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updated: 10/28/2013 7:37 AM

Judge dismisses suit stemming from Aurora hospital stabbing

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An elderly woman who was stabbed by a mentally ill man at the then Provena Mercy Medical Center in Aurora more than three years ago will not be receiving any monetary damages from the hospital.

Kane County Judge James Murphy recently dismissed a lawsuit filed on behalf of Naomi Leeth Johnson after her granddaughter, who was acting as their attorney, failed to appear in court, records show.

Tamika Maddox was a no show, prompting Murphy to dismiss the lawsuit, which argued the hospital was negligent and did not do enough to ensure Johnson's safety.

Maddox was appointed administrator of her grandmother's estate after Johnson was diagnosed with dementia and Alzheimer's disease. The original attorney in the case withdrew last summer because of health problems and a second attorney never showed up for a court hearing.

Johnson, then 78, was stabbed with a butter knife Aug. 31, 2010, by Darrell Franklin, who was charged with attempted murder. Franklin, now 42 and formerly of the 600 block of South River Street, Aurora, was found not guilty by reason of insanity in October 2012.

He will be treated in a secure mental health facility until March 2036 when he is 65.

Three not the charm: Three drug-related arrests in four months were not the charm for a 20-year-old St. Charles man.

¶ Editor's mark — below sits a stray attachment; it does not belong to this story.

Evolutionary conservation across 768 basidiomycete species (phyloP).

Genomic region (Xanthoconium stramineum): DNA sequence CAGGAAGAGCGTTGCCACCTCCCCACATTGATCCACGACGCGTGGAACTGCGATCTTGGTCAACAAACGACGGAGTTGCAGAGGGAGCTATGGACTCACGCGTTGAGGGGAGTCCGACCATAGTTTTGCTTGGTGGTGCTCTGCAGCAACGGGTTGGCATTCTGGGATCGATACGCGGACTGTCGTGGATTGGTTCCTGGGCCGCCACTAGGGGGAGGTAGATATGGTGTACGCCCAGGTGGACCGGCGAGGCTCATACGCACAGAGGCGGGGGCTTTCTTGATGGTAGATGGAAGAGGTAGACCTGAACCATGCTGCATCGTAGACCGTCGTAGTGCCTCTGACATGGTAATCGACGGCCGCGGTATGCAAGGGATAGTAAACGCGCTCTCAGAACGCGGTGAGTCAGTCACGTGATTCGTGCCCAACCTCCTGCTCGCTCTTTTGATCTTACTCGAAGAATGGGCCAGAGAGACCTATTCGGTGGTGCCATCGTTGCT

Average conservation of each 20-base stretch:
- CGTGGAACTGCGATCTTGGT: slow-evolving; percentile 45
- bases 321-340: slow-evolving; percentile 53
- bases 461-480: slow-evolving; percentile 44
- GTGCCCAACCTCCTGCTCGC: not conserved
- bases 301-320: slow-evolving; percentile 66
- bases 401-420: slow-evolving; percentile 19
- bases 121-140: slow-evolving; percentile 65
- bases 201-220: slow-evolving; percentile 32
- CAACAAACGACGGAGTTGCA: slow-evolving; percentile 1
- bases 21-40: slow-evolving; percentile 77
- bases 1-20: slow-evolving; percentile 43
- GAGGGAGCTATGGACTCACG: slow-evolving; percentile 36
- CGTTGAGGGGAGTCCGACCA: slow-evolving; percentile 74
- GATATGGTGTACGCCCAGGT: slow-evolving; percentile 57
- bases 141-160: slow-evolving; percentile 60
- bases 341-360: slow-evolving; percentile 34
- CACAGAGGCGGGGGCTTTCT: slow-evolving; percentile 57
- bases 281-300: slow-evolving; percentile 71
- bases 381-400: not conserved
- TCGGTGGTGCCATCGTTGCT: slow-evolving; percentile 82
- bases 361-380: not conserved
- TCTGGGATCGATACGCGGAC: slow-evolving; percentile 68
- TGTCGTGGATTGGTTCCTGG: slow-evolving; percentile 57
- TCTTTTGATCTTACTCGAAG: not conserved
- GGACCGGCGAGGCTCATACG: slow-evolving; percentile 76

Logan D. Bruce, of the 1700 block of Cumberland Green, was charged with misdemeanor possession of drug paraphernalia after a June 7 arrest in South Elgin, according to Kane County court records.

Bruce paid a $850 fine and received probation, but was picked up again by Geneva police July 1 on the same charge, records show.

And a Sept. 23 encounter with St. Charles police in which authorities said they found 503 grams -- more than a pound -- of marijuana in Bruce's backpack means he will have a felony record going forward.

St. Charles Police Cmdr. Jerry Gatlin said an officer made contact with Bruce at about 2:50 p.m. in the 1100 block of South 7th Avenue and could smell the marijuana on him.

"The odor was just strong on him. It led to some pretty simple questioning," Gatlin said. "He acknowledged he had a quantity in his backpack. He had a couple jars on him. But they weren't sealed well and the odor was getting out."

Bruce spent 24 days in the Kane County jail before pleading guilty to a felony. He received 30 months of probation and was fined $5,065, records show. If Bruce violates probation, he could be resentenced to up to seven years in prison,

Kane County Judge Susan Clancy Boles accepted the plea.

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